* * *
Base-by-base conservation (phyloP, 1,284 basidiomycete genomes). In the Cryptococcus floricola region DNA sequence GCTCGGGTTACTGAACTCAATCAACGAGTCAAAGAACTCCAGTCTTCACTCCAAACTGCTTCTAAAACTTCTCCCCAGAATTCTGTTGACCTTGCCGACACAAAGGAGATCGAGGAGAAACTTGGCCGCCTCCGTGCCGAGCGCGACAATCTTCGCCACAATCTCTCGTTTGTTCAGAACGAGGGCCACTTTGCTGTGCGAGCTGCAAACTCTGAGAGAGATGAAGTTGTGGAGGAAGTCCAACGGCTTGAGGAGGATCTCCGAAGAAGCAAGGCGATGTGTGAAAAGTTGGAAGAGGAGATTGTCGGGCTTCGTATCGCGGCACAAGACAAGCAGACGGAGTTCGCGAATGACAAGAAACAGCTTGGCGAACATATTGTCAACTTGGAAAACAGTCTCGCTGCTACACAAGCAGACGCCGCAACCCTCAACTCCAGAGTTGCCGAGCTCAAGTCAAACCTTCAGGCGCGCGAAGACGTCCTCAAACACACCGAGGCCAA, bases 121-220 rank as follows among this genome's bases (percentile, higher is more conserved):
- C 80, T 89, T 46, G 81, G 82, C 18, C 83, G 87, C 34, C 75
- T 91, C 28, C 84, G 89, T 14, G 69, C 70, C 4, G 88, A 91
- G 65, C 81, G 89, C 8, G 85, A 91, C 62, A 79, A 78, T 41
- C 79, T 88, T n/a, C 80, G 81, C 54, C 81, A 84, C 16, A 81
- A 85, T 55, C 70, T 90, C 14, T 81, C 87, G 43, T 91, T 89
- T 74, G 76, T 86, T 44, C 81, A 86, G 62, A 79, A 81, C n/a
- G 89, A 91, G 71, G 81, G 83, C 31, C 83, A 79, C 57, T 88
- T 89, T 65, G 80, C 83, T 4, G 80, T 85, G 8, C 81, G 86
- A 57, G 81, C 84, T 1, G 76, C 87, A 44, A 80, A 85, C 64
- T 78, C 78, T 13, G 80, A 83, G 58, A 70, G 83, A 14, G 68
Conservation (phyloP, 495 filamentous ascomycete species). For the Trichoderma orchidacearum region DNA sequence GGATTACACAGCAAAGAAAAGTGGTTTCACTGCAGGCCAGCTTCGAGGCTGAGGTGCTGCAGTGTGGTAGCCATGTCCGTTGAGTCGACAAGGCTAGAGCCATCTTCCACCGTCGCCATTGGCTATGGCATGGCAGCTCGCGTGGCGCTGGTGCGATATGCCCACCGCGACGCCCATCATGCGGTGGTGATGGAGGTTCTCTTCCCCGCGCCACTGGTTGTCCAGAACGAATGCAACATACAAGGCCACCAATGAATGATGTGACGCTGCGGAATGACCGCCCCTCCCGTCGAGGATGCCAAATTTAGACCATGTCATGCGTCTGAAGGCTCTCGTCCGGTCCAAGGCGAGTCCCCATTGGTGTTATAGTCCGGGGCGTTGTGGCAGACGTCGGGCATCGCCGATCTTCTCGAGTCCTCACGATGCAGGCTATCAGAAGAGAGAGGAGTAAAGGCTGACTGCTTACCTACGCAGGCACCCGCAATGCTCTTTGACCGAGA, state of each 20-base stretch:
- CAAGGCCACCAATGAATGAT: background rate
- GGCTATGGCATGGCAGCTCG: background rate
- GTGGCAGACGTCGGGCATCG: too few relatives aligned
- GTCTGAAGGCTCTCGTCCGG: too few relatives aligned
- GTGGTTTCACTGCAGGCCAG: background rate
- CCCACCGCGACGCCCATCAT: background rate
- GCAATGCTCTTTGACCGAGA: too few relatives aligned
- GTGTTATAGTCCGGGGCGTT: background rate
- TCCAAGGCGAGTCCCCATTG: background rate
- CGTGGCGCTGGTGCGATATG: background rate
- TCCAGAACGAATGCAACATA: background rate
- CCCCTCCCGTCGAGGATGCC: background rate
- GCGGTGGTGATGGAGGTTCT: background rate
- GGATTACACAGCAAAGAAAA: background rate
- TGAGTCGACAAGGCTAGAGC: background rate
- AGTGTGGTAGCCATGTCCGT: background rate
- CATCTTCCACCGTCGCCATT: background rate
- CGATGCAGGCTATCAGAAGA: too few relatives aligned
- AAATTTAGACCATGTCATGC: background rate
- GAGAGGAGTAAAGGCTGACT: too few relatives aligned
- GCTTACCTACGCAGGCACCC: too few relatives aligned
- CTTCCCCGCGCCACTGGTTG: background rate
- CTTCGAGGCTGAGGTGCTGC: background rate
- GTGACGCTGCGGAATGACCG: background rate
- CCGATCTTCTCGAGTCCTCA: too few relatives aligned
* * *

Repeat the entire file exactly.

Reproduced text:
Base-by-base conservation (phyloP, 1,284 basidiomycete genomes). In the Cryptococcus floricola region DNA sequence GCTCGGGTTACTGAACTCAATCAACGAGTCAAAGAACTCCAGTCTTCACTCCAAACTGCTTCTAAAACTTCTCCCCAGAATTCTGTTGACCTTGCCGACACAAAGGAGATCGAGGAGAAACTTGGCCGCCTCCGTGCCGAGCGCGACAATCTTCGCCACAATCTCTCGTTTGTTCAGAACGAGGGCCACTTTGCTGTGCGAGCTGCAAACTCTGAGAGAGATGAAGTTGTGGAGGAAGTCCAACGGCTTGAGGAGGATCTCCGAAGAAGCAAGGCGATGTGTGAAAAGTTGGAAGAGGAGATTGTCGGGCTTCGTATCGCGGCACAAGACAAGCAGACGGAGTTCGCGAATGACAAGAAACAGCTTGGCGAACATATTGTCAACTTGGAAAACAGTCTCGCTGCTACACAAGCAGACGCCGCAACCCTCAACTCCAGAGTTGCCGAGCTCAAGTCAAACCTTCAGGCGCGCGAAGACGTCCTCAAACACACCGAGGCCAA, bases 121-220 rank as follows among this genome's bases (percentile, higher is more conserved):
- C 80, T 89, T 46, G 81, G 82, C 18, C 83, G 87, C 34, C 75
- T 91, C 28, C 84, G 89, T 14, G 69, C 70, C 4, G 88, A 91
- G 65, C 81, G 89, C 8, G 85, A 91, C 62, A 79, A 78, T 41
- C 79, T 88, T n/a, C 80, G 81, C 54, C 81, A 84, C 16, A 81
- A 85, T 55, C 70, T 90, C 14, T 81, C 87, G 43, T 91, T 89
- T 74, G 76, T 86, T 44, C 81, A 86, G 62, A 79, A 81, C n/a
- G 89, A 91, G 71, G 81, G 83, C 31, C 83, A 79, C 57, T 88
- T 89, T 65, G 80, C 83, T 4, G 80, T 85, G 8, C 81, G 86
- A 57, G 81, C 84, T 1, G 76, C 87, A 44, A 80, A 85, C 64
- T 78, C 78, T 13, G 80, A 83, G 58, A 70, G 83, A 14, G 68
Conservation (phyloP, 495 filamentous ascomycete species). For the Trichoderma orchidacearum region DNA sequence GGATTACACAGCAAAGAAAAGTGGTTTCACTGCAGGCCAGCTTCGAGGCTGAGGTGCTGCAGTGTGGTAGCCATGTCCGTTGAGTCGACAAGGCTAGAGCCATCTTCCACCGTCGCCATTGGCTATGGCATGGCAGCTCGCGTGGCGCTGGTGCGATATGCCCACCGCGACGCCCATCATGCGGTGGTGATGGAGGTTCTCTTCCCCGCGCCACTGGTTGTCCAGAACGAATGCAACATACAAGGCCACCAATGAATGATGTGACGCTGCGGAATGACCGCCCCTCCCGTCGAGGATGCCAAATTTAGACCATGTCATGCGTCTGAAGGCTCTCGTCCGGTCCAAGGCGAGTCCCCATTGGTGTTATAGTCCGGGGCGTTGTGGCAGACGTCGGGCATCGCCGATCTTCTCGAGTCCTCACGATGCAGGCTATCAGAAGAGAGAGGAGTAAAGGCTGACTGCTTACCTACGCAGGCACCCGCAATGCTCTTTGACCGAGA, state of each 20-base stretch:
- CAAGGCCACCAATGAATGAT: background rate
- GGCTATGGCATGGCAGCTCG: background rate
- GTGGCAGACGTCGGGCATCG: too few relatives aligned
- GTCTGAAGGCTCTCGTCCGG: too few relatives aligned
- GTGGTTTCACTGCAGGCCAG: background rate
- CCCACCGCGACGCCCATCAT: background rate
- GCAATGCTCTTTGACCGAGA: too few relatives aligned
- GTGTTATAGTCCGGGGCGTT: background rate
- TCCAAGGCGAGTCCCCATTG: background rate
- CGTGGCGCTGGTGCGATATG: background rate
- TCCAGAACGAATGCAACATA: background rate
- CCCCTCCCGTCGAGGATGCC: background rate
- GCGGTGGTGATGGAGGTTCT: background rate
- GGATTACACAGCAAAGAAAA: background rate
- TGAGTCGACAAGGCTAGAGC: background rate
- AGTGTGGTAGCCATGTCCGT: background rate
- CATCTTCCACCGTCGCCATT: background rate
- CGATGCAGGCTATCAGAAGA: too few relatives aligned
- AAATTTAGACCATGTCATGC: background rate
- GAGAGGAGTAAAGGCTGACT: too few relatives aligned
- GCTTACCTACGCAGGCACCC: too few relatives aligned
- CTTCCCCGCGCCACTGGTTG: background rate
- CTTCGAGGCTGAGGTGCTGC: background rate
- GTGACGCTGCGGAATGACCG: background rate
- CCGATCTTCTCGAGTCCTCA: too few relatives aligned